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Can you do SRP if calculus is not visible on x-rays?

I had a patient come in this week. He hasn’t had a cleaning in 5-10 years. I took FMX and Pano. Bone loss was noted but no visible calculus. I did my perio charting 4-5mm generalized with heavy BOP. I explored and I felt moderate sub g calculus and heavy supra on lower linguals of anteriors. My question is can you perform and code out SRP even though calculus isn’t visible on X-rays?



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9 Answers

Yes and it sounds like you should! Calculus does not always show up radiographically.

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Absolutely!

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Yes! 4-5mm with BOP indicates perio infection despite no radiographic calculus. SRP would be the tx plan to eliminate the infection and prevent any further bone loss.

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YES!

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Definitely, insurance companies may give you a hard time I treat my patients according to what they need.

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Yes, absolutely. Usually an explanation of treatment justifications and the visible bone loss is enough for an insurance company. It might also help to take intraoral pics of the clinically visible calculus.

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Remember also we do inadvertent Gingival curettage during the S/RP procedure. Removing the endotoxins, biofilm, diseased tissue etc… from the root surfaces and pocket. Probing depths, bone loss, attachment levels, furcations, mobility, bleeding and any exudate should be charted on the Perio Charting and sent to insurance when submitting a Pre-D or the insurance claim. Radiographic bone loss etc will be visible and numbers on the Perio chart show the health of the pt mouth. Just because the calculus isn’t evident on radiographs all the other signs and symptoms of active disease process is there. It’s the soft bacteria that causes the disease process.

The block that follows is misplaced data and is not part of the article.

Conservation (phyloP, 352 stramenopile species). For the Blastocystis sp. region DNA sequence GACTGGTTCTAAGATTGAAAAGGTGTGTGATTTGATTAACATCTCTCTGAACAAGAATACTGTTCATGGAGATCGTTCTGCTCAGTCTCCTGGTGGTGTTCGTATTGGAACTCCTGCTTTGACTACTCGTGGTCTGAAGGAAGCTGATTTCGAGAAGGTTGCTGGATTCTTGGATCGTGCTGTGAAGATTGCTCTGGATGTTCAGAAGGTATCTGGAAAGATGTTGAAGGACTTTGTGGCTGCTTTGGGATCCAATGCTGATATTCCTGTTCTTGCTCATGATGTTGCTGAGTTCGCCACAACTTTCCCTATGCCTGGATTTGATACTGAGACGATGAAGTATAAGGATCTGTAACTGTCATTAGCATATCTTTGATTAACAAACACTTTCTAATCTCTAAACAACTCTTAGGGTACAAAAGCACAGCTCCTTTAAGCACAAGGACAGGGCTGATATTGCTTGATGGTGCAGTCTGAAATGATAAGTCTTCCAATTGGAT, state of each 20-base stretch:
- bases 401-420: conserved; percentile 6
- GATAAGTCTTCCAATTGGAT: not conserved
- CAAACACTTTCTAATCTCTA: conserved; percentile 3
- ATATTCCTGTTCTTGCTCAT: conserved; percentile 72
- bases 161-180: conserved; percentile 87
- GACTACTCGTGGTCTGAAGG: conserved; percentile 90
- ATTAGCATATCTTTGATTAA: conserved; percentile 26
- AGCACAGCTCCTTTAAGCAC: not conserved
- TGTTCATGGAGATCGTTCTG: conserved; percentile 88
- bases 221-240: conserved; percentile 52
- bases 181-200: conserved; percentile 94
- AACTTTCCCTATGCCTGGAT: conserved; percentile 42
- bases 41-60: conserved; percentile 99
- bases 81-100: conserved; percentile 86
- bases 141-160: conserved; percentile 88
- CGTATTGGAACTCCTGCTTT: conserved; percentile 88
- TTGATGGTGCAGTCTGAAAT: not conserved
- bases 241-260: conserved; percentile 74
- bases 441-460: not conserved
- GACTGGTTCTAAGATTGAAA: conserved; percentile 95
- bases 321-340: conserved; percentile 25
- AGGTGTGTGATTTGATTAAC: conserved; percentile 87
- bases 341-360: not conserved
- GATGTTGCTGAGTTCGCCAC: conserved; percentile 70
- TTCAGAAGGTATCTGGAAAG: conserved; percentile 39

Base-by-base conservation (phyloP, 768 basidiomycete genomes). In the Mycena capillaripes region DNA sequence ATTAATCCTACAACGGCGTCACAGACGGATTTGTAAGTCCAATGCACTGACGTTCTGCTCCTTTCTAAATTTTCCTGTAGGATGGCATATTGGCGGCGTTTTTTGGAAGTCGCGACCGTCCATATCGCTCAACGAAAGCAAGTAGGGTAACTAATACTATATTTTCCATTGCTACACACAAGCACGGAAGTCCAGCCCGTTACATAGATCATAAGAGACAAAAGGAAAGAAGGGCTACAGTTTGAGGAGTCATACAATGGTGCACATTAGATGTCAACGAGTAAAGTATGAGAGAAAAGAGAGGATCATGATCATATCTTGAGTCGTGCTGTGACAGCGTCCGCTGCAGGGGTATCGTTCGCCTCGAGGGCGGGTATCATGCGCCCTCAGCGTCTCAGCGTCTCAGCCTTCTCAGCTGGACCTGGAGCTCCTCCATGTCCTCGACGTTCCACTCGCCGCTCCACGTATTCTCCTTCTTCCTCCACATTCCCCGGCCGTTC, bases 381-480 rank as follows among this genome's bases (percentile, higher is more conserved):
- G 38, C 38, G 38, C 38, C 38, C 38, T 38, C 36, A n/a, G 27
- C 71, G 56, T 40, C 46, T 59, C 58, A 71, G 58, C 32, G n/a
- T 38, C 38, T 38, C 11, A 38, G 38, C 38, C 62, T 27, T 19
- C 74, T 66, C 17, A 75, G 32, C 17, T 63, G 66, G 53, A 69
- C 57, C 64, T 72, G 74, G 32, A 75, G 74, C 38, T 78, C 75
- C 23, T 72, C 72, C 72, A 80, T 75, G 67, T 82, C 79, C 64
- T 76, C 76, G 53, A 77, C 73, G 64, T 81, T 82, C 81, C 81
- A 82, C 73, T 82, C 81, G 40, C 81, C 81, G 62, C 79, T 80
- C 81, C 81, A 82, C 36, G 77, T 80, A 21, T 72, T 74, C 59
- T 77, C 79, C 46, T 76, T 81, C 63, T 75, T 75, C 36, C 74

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It’s important to remember that xrays and Pano’s only give us a 2D image of the structure. The xrays aren’t showing what is in the facial and linguals. And it is possible to have perio without actually calculus buildup. Perio is the result of bacteria that has gotten subgingivally and remains there for a period of time. SRP will disrupt that bacteria biofilm. Perio is determined by more than just seeing radiographic calculus present; we use Probing depths, BOP, and attachment loss as well.

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I would definitely be doing SRP on that patient! Calculus doesn’t always show up unless it is a large “wing” on the tooth. The best treatment for that patient would definitely be SRP. As long as you provide the perio chart for insurance, most insurances will pay out on it, especially if it has been that long since their last cleaning.

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